When a Kentucky prison guard shoots a Kentucky prisoner, the guard and other prison officials may have violated that prisoner’s civil rights. Last week, Susan Knight, a guard at Kentucky State Penitentiary in Eddyville, Kentucky, shot Antonio Wofford, a prisoner there.

Wofford, a minimum security prisoner who was allowed to work outside the prison’s walls, allegedly left the grounds and a woman picked him up in a car. Soon, however, the driver crashed the car. After the crash, Wofford allegedly attempted to flee on foot. When Wofford tried to climb a stone wall, Knight shot and injured him.

Even an escaped prisoner retains constitutional protections against prison officials’ use of excessive force. To prove a civil rights violation, the prisoner or his legal representative must show prison officials acted maliciously or sadistically to cause harm, rather than in a good-faith effort to restore discipline. Courts use the following factors to determine whether prison officials acted in good faith: the extent of the prisoner’s injury; the need for application of force; the relationship between the need and the amount of force used; the threat reasonably perceived by the responsible officials; and any efforts made to temper the severity of a forceful response.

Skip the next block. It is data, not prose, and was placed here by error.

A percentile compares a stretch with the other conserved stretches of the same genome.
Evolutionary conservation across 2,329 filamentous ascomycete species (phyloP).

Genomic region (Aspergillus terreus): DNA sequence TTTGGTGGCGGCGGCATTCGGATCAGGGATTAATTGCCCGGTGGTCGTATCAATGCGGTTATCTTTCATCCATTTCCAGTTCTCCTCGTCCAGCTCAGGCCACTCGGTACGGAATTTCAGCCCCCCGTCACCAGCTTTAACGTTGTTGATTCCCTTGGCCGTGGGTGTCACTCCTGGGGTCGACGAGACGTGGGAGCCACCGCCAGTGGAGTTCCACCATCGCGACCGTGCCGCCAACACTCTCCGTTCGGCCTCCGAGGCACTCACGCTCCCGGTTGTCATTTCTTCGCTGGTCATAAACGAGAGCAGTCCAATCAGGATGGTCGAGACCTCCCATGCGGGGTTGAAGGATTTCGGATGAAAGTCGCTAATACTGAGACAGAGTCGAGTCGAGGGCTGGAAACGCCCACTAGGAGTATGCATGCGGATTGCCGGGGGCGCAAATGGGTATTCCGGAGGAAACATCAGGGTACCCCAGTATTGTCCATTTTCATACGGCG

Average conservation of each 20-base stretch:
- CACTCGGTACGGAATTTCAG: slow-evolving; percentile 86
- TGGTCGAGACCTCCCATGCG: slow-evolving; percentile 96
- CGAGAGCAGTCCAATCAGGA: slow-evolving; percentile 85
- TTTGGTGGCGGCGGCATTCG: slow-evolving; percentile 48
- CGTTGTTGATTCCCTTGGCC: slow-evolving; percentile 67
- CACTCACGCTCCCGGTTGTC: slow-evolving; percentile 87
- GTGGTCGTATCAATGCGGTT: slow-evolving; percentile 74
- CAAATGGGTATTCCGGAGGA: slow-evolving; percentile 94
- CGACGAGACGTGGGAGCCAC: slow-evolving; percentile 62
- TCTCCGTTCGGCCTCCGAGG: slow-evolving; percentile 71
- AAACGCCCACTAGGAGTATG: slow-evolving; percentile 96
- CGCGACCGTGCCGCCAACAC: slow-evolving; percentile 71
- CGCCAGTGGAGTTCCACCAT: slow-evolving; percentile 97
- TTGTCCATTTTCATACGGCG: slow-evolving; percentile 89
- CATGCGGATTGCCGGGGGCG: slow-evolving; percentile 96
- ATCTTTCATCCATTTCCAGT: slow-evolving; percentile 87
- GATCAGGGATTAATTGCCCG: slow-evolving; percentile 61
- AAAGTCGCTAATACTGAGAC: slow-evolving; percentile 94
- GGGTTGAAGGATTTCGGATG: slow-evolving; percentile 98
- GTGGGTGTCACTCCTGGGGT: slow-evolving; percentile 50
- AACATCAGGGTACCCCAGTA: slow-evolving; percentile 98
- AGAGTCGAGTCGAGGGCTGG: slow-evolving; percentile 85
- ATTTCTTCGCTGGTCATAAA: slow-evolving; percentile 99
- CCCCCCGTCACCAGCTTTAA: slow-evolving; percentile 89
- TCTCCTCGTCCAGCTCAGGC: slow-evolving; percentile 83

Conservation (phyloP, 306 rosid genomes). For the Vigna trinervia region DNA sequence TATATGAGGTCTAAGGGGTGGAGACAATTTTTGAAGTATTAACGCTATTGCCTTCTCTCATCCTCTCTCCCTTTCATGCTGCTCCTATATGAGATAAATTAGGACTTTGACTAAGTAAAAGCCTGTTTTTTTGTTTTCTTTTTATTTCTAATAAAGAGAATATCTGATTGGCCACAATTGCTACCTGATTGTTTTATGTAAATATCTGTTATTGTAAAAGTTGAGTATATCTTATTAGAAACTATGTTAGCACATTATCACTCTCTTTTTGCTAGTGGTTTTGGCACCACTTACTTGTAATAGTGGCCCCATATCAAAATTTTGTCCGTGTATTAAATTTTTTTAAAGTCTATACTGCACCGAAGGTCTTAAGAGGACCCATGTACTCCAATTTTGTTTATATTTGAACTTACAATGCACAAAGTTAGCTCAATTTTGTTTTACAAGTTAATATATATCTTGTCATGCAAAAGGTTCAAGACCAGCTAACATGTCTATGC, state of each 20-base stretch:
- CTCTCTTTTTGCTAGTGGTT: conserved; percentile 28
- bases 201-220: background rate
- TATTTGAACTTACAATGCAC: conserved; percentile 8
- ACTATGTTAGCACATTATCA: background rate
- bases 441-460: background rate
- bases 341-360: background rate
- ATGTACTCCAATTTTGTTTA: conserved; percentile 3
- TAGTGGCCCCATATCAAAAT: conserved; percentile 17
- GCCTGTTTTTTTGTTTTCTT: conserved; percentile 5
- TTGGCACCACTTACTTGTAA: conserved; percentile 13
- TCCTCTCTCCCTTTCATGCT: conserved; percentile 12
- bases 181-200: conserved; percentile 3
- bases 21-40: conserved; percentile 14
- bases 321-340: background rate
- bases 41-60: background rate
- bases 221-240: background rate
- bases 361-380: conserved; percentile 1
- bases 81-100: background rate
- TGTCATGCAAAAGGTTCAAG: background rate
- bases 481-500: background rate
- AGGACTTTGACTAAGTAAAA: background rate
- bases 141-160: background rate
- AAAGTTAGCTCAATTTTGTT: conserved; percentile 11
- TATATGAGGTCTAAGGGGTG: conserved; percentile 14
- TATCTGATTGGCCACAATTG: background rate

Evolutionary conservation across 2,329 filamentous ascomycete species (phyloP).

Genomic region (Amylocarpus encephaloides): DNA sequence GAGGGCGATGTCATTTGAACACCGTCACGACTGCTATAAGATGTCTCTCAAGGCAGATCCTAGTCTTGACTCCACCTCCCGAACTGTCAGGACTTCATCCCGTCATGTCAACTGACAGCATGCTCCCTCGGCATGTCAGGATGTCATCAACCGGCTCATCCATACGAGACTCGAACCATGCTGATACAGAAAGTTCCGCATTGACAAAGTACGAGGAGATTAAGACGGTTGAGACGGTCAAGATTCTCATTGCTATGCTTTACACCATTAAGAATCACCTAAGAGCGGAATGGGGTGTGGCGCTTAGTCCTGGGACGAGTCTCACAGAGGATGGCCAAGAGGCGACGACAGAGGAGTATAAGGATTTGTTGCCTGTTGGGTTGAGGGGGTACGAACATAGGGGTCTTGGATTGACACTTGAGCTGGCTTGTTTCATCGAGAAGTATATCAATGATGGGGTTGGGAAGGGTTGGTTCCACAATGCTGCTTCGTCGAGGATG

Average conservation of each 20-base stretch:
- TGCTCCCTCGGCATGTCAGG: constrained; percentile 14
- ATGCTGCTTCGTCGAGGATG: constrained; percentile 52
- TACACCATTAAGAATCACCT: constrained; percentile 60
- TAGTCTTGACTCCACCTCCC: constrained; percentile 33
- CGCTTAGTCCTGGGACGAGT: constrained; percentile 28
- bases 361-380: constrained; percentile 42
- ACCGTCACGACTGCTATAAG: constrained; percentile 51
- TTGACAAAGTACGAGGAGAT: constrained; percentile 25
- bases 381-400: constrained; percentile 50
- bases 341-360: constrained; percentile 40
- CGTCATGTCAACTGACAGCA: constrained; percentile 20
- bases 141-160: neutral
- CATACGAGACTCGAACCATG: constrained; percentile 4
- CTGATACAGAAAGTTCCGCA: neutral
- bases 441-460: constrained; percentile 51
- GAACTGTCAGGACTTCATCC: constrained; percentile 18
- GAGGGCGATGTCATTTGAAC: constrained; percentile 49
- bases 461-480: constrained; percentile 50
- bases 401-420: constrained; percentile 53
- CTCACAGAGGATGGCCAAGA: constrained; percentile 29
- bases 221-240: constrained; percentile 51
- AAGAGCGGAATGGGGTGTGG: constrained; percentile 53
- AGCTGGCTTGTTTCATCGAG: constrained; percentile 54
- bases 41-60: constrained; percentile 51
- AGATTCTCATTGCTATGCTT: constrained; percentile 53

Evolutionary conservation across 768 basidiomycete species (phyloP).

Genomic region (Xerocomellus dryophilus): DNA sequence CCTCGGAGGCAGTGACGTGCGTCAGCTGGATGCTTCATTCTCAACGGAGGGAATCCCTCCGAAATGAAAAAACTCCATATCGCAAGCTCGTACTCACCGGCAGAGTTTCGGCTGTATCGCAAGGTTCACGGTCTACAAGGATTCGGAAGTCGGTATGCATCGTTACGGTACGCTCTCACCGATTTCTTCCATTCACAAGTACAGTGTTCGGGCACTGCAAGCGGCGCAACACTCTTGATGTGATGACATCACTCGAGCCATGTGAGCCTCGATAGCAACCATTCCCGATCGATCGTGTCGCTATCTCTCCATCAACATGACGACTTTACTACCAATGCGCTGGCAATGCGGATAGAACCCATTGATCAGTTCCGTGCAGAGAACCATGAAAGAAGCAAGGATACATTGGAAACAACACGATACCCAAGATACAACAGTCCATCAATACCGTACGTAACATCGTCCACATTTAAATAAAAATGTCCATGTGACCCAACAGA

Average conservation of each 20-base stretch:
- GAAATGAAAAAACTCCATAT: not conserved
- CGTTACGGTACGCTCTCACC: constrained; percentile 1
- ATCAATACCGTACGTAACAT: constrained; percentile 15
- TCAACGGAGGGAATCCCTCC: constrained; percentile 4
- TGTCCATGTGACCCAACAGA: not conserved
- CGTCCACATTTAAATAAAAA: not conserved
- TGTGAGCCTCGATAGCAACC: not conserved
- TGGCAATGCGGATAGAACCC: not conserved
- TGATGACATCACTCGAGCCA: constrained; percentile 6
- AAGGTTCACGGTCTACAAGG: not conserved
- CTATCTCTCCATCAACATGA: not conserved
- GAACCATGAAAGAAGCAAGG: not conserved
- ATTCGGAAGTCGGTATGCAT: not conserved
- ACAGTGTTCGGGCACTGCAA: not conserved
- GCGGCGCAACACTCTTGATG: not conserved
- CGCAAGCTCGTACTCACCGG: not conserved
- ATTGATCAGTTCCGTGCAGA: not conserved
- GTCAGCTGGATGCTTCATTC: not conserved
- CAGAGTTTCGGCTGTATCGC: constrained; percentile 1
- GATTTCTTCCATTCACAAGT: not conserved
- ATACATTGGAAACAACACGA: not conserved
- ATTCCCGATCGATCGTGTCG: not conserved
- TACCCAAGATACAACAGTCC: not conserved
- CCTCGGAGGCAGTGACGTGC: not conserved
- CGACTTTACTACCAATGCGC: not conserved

If you or a loved one has been injured by excessive force used by staff at a Kentucky jail or Kentucky prison, Craig Henry PLC offers a free consultation to discuss your situation and advise you of your legal options.

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